# Solving Black-Scholes PDE using Laplace transform

I'm trying to obtain the Laplace transform of Call option price with repect to time to maturity under the CEV process.

The well known Black scholes PDE is given by $$\frac{1}{2}\sigma(x)^2x^2\frac{\partial^2}{\partial x^2}C(x,\tau)+\mu x\frac{\partial}{\partial x}C(x,\tau)-rC(x,\tau)-\frac{\partial}{\partial \tau}C(x,\tau)=0.$$ where the initial condition $C(x,0)=max(x-K,0)$ and $\sigma(x)=\delta x^\beta$.

Taking the Laplace transform with respect to $\tau$, we obtain the following ODE: $$\frac{1}{2}\delta x^{2\beta+2}\frac{\partial^2}{\partial x^2}\hat{C}(x,\lambda)+\mu x\frac{\partial}{\partial x}\hat{C}(x,\lambda)-(\lambda+r)\hat{C}(x,\lambda)=-max(x-K,0).$$ where $\hat{C}(x,\lambda)=\int_0^\infty e^{-\lambda \tau}C(x,\tau)d\tau$

and the initial condition is transformed to $$\hat{C}(x,\lambda)=\int_0^\infty e^{-\lambda \tau}C(x,0) d\tau=max(x-K,0)/\lambda$$(is this right??? it seems wrong..)

Then, $\hat{C}(x,\lambda)$ can be analytically formulated by the case $x>K$ and $x\leq K$.

How to get explicit formula for $\hat{C}(x,\tau)$? I can't proceed from this stage.

I know one paper, "(2001 Dmitry) Pricing and Hedging Path-Dependent Options under the CEV", related to this question. However, there's big jumps for me to understand readily. Could you explain it step by step?

• It's perfectly legitimate to use the Laplace transform (and vonjd's linked paper does a fine job), but I've personally always preferred to solve the PDE by changing variables until the PDE turns into the standard diffusion equation. Sep 18, 2014 at 15:39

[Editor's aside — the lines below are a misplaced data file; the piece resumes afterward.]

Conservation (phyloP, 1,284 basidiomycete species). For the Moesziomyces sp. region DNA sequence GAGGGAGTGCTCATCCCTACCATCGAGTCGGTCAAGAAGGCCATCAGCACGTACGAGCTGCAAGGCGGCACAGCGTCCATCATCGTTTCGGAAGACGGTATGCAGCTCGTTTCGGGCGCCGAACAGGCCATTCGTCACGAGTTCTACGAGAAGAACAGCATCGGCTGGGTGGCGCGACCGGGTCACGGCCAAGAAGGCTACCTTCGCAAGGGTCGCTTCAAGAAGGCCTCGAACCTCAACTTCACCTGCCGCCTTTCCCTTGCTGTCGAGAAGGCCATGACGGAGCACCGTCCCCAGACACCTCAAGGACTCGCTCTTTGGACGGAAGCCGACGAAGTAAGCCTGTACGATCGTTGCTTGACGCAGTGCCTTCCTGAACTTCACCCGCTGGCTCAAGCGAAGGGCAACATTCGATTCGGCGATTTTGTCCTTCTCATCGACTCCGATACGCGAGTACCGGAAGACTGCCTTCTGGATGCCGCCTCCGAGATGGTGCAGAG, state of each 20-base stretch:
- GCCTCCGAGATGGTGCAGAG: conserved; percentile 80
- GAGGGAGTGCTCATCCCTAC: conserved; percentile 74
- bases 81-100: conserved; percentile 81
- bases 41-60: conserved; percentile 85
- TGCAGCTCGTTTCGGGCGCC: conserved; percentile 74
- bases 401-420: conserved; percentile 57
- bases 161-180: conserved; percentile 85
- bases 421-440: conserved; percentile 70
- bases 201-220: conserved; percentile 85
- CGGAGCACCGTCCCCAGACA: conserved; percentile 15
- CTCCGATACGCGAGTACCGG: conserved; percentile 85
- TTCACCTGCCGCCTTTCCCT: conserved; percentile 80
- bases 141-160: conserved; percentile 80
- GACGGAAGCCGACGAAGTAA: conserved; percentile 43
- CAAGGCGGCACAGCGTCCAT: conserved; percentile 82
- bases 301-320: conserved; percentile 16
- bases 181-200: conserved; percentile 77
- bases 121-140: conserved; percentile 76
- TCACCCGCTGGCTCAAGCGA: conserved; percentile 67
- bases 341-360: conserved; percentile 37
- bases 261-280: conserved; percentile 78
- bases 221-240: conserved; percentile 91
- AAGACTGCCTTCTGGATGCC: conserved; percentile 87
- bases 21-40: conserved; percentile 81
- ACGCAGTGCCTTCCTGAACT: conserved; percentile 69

• Welcome to Quant Stackexchange :-) Thank you for your interesting first question. If the answer was helpful you could upvote and accept it :-) Sep 21, 2014 at 6:38

The following paper gives you really all of the missing steps in a very detailed form:

A Complete Solution to the Black-Scholes Option Pricing Formula by Ravi Shukla and Michael Tomas

From the paper:

"This presentation is purely for pedagogical purposes. In the course of doing work on option pricing, we found no complete solution for the Black-Scholes model. By complete, we mean from the assumptions of the stochastic process to the closed form of the Black-Scholes model with significant algebraic steps for the reader to follow. Many texts derive the partial differential equation from the stochastic process and then make a leap to the closed form solution. [One text presents] steps based on the method of Laplace transform [...] Here we present the complete solution filling in all the necessary algebraic details."